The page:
Date
Type

## Weekly topic #3

OK be honest, how busy were you for the Holidays?
How many gifts did you knit & what were they?

## Storing Circulars

My circular needles are getting out of hand. I have the Boye's interchangables, (awesome things) but I still have Addis and Susan Bates, and keeping them bound together with a twist tie in a box with other knitting paraphernalia is neither charming nor neat. How does everyone store their circulars?

Danny

## Holidays are here

I have not written much, but my scarf is coming along .  It just takes me a long time to knit, unless is a cable sweater, which I love.  I am looking forward to the new year and have in my goals make  some socks, which Ihave never done before.  I may even try ti knit a cap with the foru needles first before I do the socks.  I got mysel a nice holiday present, a set of Boye's circular needle set with interchangeable  needles.  What can I say I am a good bad boy.

## socks

Hi,

I am in need of some guidance with socks.  I've been an avid sock knitter for two years and am tired of having to patch the holes where the heel meets the instep.  I have this problem whether doing a short row or heel flap-type heel.  Any suggestions?

thanks

## Increases - Stupid Mathematical Question

I'm knitting the sleeves to my sweater. Frankly they have been driving me a bit crazy since this is the 1st sweater I'm knitting that is not in the round. I've ripped more times than I care to admit.

The pattern calls for a M1 increase at each edge starting on the RS then every following 7th row. The "Following 7th row" instruction is a bit vague to me. Which option is correct?

Option 1
Row 0 (RS): Increase
* row 1 (WS): P
row 2 (RS): K
row 3 (WS): P
row 4 (RS): K
row 5 (WS): P
row 6 (RS): K
row 7 (WS): Increase *

or

Option 2
Row 1 (RS): Increase
* row 2 (WS): P
row 3 (RS): K

## The final design

Technique should be secondary to the final product. What is your conception? What do you, as knitter, want to produce? If I am working on a school sweater for a young, athletic child -- lots of running, playing, and moving involved -- I use durable yarn, lots of acrylic, machine washable and machine dryable, and a design that allows for movement. Usually a knit-in-the-round design, maybe using cut armholes or cut front for a cardigan. For a young woman's formal wear, I might use a tailored design, done flat on two needles and with seams to retain the shape of the sweater. The yarn is usually a fine yarn in luxurious fiber, perhaps cashmere, alpaca, or mohair. It all depends on the use intended for the end product.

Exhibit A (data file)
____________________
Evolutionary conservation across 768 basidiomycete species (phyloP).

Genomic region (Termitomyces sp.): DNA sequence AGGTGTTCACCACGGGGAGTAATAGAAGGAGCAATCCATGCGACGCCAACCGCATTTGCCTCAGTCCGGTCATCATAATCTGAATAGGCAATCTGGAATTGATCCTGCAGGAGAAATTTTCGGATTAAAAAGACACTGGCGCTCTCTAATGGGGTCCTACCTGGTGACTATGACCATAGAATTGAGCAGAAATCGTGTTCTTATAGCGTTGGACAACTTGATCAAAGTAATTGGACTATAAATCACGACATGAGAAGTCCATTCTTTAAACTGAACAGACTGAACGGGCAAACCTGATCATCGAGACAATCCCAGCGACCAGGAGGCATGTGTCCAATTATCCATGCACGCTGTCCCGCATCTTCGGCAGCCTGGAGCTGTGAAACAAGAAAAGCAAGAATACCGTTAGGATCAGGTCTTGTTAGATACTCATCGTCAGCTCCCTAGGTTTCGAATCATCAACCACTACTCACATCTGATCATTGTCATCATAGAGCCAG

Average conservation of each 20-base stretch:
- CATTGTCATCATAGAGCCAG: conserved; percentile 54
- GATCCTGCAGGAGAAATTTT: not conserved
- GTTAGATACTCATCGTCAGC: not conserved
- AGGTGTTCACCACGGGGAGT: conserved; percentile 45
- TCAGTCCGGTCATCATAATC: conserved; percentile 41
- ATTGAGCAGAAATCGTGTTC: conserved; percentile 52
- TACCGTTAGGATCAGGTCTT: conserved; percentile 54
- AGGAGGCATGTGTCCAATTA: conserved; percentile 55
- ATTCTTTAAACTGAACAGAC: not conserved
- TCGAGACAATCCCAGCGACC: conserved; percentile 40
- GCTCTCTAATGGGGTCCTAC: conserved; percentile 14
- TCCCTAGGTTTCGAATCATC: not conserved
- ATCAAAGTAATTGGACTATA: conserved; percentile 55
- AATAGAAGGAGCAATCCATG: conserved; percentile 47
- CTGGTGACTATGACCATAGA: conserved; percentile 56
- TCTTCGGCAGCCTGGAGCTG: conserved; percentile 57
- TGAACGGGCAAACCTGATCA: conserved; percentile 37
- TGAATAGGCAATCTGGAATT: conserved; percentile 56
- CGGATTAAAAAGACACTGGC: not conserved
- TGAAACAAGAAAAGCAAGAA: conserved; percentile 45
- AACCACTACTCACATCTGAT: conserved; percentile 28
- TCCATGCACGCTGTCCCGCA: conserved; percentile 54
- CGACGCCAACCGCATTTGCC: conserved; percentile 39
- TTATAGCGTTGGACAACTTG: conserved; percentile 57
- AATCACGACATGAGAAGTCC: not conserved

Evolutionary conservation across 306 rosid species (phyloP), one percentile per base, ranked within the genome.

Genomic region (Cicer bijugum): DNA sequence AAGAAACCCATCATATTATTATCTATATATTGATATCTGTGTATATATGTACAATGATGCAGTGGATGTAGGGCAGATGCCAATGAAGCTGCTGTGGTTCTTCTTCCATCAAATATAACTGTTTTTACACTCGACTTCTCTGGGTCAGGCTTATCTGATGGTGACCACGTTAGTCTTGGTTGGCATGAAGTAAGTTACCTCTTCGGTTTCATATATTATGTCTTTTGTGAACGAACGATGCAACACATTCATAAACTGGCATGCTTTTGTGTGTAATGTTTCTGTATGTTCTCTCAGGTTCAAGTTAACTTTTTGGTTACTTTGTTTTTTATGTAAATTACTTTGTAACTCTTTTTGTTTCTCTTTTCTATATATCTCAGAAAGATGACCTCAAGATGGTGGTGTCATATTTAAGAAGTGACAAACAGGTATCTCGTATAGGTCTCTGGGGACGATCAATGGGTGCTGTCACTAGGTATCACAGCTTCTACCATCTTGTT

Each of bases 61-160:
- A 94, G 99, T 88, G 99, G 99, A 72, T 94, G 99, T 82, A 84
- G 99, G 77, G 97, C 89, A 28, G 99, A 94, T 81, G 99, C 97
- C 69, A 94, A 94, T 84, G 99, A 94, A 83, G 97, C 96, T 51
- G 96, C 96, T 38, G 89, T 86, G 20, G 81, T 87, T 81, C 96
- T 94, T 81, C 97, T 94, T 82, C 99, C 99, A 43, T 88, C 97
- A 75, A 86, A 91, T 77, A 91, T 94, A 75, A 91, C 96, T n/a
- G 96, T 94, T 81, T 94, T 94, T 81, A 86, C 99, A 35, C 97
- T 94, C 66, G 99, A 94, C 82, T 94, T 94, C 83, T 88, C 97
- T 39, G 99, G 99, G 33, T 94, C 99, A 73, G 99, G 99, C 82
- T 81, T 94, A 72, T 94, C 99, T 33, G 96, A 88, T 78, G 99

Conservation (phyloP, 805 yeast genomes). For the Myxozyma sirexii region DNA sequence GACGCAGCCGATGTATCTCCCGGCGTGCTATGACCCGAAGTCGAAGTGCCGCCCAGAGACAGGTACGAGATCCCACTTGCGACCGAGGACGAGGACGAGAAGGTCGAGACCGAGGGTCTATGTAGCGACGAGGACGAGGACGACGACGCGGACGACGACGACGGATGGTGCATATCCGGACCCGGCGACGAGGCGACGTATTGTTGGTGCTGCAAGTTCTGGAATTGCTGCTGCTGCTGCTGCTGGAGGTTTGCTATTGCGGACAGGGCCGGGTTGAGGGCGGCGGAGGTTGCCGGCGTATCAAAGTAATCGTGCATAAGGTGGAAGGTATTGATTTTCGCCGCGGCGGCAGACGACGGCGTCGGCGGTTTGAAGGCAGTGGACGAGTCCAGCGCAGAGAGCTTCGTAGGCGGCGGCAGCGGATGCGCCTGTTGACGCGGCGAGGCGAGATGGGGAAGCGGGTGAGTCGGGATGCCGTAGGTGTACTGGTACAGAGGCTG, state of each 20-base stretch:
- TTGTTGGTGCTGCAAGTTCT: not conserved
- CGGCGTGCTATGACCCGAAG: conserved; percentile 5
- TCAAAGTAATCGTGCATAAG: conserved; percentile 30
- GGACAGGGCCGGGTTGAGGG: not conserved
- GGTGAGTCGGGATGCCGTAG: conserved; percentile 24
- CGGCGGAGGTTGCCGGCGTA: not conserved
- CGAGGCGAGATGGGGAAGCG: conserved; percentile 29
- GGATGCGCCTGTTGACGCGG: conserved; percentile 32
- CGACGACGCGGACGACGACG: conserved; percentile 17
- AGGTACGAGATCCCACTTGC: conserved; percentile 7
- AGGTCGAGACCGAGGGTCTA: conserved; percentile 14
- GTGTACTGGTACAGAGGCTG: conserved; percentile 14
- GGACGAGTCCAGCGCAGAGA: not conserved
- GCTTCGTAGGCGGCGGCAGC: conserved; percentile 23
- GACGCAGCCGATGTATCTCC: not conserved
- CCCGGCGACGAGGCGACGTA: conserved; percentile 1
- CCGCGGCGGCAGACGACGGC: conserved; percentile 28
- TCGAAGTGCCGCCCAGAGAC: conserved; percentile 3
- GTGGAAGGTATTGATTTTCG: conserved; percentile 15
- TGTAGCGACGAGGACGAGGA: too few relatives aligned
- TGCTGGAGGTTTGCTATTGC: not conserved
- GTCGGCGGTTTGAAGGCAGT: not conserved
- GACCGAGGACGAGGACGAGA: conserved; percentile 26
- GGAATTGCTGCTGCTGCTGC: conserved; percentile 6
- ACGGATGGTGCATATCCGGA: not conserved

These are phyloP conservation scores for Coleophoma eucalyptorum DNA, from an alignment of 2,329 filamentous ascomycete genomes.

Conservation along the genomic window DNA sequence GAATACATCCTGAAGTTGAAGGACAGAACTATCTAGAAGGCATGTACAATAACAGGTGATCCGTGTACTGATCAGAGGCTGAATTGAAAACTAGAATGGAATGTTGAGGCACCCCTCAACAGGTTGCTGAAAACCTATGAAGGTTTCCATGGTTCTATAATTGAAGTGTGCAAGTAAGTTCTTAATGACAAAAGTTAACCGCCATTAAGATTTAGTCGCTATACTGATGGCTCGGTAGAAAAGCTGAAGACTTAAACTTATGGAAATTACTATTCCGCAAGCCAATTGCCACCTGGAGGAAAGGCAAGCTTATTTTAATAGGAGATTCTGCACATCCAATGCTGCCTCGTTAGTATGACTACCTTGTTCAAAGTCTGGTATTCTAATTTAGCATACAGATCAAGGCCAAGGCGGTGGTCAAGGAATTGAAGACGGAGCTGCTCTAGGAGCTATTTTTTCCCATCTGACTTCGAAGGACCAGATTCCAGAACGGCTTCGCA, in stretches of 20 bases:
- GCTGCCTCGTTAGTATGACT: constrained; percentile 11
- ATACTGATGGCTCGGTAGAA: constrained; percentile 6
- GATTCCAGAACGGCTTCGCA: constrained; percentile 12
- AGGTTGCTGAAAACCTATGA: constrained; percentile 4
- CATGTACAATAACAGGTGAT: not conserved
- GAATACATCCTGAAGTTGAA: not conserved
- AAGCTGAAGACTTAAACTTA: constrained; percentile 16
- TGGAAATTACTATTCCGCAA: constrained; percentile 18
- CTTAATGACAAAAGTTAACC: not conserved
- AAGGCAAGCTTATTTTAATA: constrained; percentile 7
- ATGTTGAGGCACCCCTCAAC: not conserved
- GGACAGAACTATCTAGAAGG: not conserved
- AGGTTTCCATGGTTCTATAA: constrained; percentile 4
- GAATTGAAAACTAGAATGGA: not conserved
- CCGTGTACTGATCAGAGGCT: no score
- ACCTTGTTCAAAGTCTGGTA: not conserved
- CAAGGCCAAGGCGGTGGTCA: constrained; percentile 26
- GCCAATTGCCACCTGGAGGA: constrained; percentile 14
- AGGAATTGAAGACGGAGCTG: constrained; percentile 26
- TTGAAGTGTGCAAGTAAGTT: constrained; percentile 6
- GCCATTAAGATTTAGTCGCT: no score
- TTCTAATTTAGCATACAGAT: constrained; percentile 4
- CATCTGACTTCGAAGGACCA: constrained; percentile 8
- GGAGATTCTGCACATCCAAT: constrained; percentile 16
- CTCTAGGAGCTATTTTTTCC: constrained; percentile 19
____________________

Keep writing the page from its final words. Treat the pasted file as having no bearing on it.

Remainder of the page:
## Patterns

Can anyone tell me why sweaters are designed in 2 pieces? Why are they not made in a circle? My daughter saw the Knit:1 magazine & was amused by the centrefold but spied the sweater with the mega, removable cowl collar of pages 58 & 59. It calls for the front and back to be knit in 2 pieces but the same pattern. Will it make any difference if I make it in one piece? I'm not a designer so not sure if it will affect the look. I do realise that I will have to careful about the armholes but that's what stitch markers arre for surely.
Thank you

## Theory of design

Been reading the entries on inspiration vs imitation and thinking that most of us seem to agree that it's OK to draw from a pool of common knitting knowledge for basic designs, ideas on decoration, and techniques for accomplishing our knitting. But just when does a design become uniquely one's own? Sometimes hard to say.

While looking at Ulf's Scandinavian sweater, I had the thought that his work was a unique production, indeed. Each of the components of his design had been used before. But the final combination was something that had not been seen before. And a very impressive sweater!

## Weekly topic #2

Who taught you how to knit & how old were you?

## knitting grafiti

Have you heard about the work of knitta, please in Montrose, TX? You have to see it to believe it.

My partner sent me the link to Wooster Collective, a site celebrating street and epemeral art. An article was published today in the Houston Press.

Color me inspired! Rock on, sisters.